Most Helpful Customer Reviews on Amazon.com (beta)
Carly is the founders of Tavaci Springs, an exclusive health resort outside of Aspen. She also perfected the health drink Rejuva-Juice. But despite the years and the fact the two were never close, Carly welcomes Mallory with open arms. The two have dinner together and all seems well.
The next morning, however, Carly is found submerged in one of the mud tubs at her spa. When a new friend begs Mallory to help clear her name, Mallory reluctantly begins gather information. But the evidence seems to lead every which way. Can Mallory find the right piece that will solve the murder?
I was really looking forward to this second book in the series, and I wasn't disappointed. The plot was fairly strong with several nice clues and red herrings. The climax was a little rushed and a couple character's actions seemed unclear, but all the major pieces fit together and I was satisfied.
What really makes the book work is Mallory. I liked her even better this time around. The rest of the cast of mostly new characters are equally memorable.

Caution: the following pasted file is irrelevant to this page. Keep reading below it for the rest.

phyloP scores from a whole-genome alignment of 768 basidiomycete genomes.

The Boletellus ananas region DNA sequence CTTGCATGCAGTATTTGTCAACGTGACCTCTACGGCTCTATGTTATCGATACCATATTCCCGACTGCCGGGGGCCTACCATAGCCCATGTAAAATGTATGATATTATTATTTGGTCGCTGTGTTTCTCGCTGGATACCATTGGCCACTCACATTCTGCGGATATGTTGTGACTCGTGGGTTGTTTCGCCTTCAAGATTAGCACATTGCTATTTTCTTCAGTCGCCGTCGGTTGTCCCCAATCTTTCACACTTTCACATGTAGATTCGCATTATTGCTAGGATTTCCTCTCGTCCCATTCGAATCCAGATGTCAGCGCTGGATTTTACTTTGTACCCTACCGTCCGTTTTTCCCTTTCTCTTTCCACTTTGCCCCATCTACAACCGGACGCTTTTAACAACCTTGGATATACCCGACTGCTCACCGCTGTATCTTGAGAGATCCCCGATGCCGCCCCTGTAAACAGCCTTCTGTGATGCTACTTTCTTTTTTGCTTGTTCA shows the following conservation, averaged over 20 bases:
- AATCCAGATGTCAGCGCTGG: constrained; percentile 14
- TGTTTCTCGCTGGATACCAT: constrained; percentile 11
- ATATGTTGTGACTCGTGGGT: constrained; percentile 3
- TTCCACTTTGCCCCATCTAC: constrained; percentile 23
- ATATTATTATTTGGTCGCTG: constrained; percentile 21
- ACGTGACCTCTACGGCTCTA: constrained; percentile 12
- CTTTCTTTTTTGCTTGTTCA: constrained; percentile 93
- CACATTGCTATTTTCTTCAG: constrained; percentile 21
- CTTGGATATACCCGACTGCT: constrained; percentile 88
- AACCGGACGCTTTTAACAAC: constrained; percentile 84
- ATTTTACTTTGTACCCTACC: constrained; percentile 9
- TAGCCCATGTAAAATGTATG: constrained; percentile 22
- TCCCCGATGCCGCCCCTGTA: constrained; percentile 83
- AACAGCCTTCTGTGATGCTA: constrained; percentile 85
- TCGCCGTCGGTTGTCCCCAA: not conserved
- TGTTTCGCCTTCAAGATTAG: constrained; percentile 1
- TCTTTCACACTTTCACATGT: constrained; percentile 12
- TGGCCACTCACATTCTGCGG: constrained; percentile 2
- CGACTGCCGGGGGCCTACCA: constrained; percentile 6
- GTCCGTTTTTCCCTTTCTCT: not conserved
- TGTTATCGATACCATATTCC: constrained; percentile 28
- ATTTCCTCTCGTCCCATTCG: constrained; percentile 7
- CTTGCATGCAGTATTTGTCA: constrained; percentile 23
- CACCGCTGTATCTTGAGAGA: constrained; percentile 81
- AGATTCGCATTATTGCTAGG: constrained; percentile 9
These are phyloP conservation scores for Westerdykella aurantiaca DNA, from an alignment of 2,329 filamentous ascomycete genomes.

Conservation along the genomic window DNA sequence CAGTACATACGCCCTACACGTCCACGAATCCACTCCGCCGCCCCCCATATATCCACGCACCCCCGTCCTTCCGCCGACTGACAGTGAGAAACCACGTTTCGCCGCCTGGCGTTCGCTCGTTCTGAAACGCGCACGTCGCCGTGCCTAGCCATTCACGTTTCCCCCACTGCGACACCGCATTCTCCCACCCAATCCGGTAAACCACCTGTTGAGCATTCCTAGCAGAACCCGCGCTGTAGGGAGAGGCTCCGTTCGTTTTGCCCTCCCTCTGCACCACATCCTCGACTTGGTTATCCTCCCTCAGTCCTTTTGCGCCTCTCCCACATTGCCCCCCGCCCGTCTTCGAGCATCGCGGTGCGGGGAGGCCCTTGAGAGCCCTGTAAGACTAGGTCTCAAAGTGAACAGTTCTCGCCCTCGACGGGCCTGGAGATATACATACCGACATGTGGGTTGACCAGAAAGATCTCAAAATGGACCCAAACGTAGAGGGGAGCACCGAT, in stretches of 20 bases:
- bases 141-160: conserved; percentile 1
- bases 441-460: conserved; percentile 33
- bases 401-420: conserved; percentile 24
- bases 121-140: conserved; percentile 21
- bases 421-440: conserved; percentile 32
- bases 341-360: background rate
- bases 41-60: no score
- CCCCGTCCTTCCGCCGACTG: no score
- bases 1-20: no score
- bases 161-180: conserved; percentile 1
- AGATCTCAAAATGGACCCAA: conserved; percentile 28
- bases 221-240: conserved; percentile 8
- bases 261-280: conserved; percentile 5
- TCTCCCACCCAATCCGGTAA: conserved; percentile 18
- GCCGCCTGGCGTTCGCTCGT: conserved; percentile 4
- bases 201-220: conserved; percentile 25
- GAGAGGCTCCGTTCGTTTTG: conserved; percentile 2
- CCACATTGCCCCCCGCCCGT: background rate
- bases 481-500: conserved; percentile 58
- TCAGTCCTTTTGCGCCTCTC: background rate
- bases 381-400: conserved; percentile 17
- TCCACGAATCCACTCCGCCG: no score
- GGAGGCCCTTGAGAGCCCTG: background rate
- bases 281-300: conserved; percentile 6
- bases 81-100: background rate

And once again we get some nice bits of information about Aspen. They really were part of the story this time, giving me a travel log without distracting me from the story.
I hope that Mallory is traveling for a long time to come because I enjoy these trips.
My only complaint with this story...the rush to the ending was unsatisfying. Ms. Baxter took a great deal of time setting up the ending so I don't understand the race to the finish. Otherwise, Mallory and the cast of characters will engage the reader as will the whodunit storyline. This was an enjoyable read, fans of mysteries should like.
She goes to dinner at Carly's house and goes along to watch one of her presentations about the new Rejuva-juice that is supposed to help keep you looking younger. The next day Carly's corpse is discovered in the mud bath at her spa. The spa's accountant, Harriet, who discovered the body is soon one of the top suspects. She asks Mallory to help prove her innocence. Can Mallory uncover the identity of the real killer without putting herself in danger? Or did Harriet really kill Carly? There's a plethora of suspects, but there's plenty of danger too.